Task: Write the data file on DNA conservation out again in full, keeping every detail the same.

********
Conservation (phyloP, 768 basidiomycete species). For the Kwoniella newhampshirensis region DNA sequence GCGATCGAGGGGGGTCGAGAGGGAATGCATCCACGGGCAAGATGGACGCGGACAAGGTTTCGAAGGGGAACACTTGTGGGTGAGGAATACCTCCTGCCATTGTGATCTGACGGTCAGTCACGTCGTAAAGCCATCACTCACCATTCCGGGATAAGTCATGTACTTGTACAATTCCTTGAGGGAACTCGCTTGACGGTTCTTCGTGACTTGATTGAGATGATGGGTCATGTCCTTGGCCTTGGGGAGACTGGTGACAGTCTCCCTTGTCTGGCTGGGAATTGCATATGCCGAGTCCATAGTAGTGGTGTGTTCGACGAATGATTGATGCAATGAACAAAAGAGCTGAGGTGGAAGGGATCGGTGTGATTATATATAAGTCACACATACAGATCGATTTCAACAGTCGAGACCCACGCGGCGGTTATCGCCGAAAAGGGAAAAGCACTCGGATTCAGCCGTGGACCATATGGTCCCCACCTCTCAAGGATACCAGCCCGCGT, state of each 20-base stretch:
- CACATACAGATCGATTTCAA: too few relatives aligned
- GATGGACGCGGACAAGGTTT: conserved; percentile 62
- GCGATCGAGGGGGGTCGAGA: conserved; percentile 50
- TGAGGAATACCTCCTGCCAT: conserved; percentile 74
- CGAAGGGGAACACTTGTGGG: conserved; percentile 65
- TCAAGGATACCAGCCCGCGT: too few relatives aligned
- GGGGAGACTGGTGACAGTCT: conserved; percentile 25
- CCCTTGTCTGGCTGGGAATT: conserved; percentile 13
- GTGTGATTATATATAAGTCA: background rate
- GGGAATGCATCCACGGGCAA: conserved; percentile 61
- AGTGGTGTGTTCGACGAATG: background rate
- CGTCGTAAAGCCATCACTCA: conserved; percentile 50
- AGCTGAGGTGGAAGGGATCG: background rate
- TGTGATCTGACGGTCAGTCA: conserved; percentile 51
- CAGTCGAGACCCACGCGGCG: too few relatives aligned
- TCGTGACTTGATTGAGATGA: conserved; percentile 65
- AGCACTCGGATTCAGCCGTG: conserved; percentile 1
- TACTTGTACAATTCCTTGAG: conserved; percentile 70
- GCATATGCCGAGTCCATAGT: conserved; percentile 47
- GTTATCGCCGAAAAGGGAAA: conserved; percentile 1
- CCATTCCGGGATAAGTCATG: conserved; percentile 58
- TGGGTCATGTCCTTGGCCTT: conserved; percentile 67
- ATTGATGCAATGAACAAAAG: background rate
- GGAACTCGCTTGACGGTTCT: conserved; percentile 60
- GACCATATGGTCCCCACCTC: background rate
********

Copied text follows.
Conservation (phyloP, 768 basidiomycete species). For the Kwoniella newhampshirensis region DNA sequence GCGATCGAGGGGGGTCGAGAGGGAATGCATCCACGGGCAAGATGGACGCGGACAAGGTTTCGAAGGGGAACACTTGTGGGTGAGGAATACCTCCTGCCATTGTGATCTGACGGTCAGTCACGTCGTAAAGCCATCACTCACCATTCCGGGATAAGTCATGTACTTGTACAATTCCTTGAGGGAACTCGCTTGACGGTTCTTCGTGACTTGATTGAGATGATGGGTCATGTCCTTGGCCTTGGGGAGACTGGTGACAGTCTCCCTTGTCTGGCTGGGAATTGCATATGCCGAGTCCATAGTAGTGGTGTGTTCGACGAATGATTGATGCAATGAACAAAAGAGCTGAGGTGGAAGGGATCGGTGTGATTATATATAAGTCACACATACAGATCGATTTCAACAGTCGAGACCCACGCGGCGGTTATCGCCGAAAAGGGAAAAGCACTCGGATTCAGCCGTGGACCATATGGTCCCCACCTCTCAAGGATACCAGCCCGCGT, state of each 20-base stretch:
- CACATACAGATCGATTTCAA: too few relatives aligned
- GATGGACGCGGACAAGGTTT: conserved; percentile 62
- GCGATCGAGGGGGGTCGAGA: conserved; percentile 50
- TGAGGAATACCTCCTGCCAT: conserved; percentile 74
- CGAAGGGGAACACTTGTGGG: conserved; percentile 65
- TCAAGGATACCAGCCCGCGT: too few relatives aligned
- GGGGAGACTGGTGACAGTCT: conserved; percentile 25
- CCCTTGTCTGGCTGGGAATT: conserved; percentile 13
- GTGTGATTATATATAAGTCA: background rate
- GGGAATGCATCCACGGGCAA: conserved; percentile 61
- AGTGGTGTGTTCGACGAATG: background rate
- CGTCGTAAAGCCATCACTCA: conserved; percentile 50
- AGCTGAGGTGGAAGGGATCG: background rate
- TGTGATCTGACGGTCAGTCA: conserved; percentile 51
- CAGTCGAGACCCACGCGGCG: too few relatives aligned
- TCGTGACTTGATTGAGATGA: conserved; percentile 65
- AGCACTCGGATTCAGCCGTG: conserved; percentile 1
- TACTTGTACAATTCCTTGAG: conserved; percentile 70
- GCATATGCCGAGTCCATAGT: conserved; percentile 47
- GTTATCGCCGAAAAGGGAAA: conserved; percentile 1
- CCATTCCGGGATAAGTCATG: conserved; percentile 58
- TGGGTCATGTCCTTGGCCTT: conserved; percentile 67
- ATTGATGCAATGAACAAAAG: background rate
- GGAACTCGCTTGACGGTTCT: conserved; percentile 60
- GACCATATGGTCCCCACCTC: background rate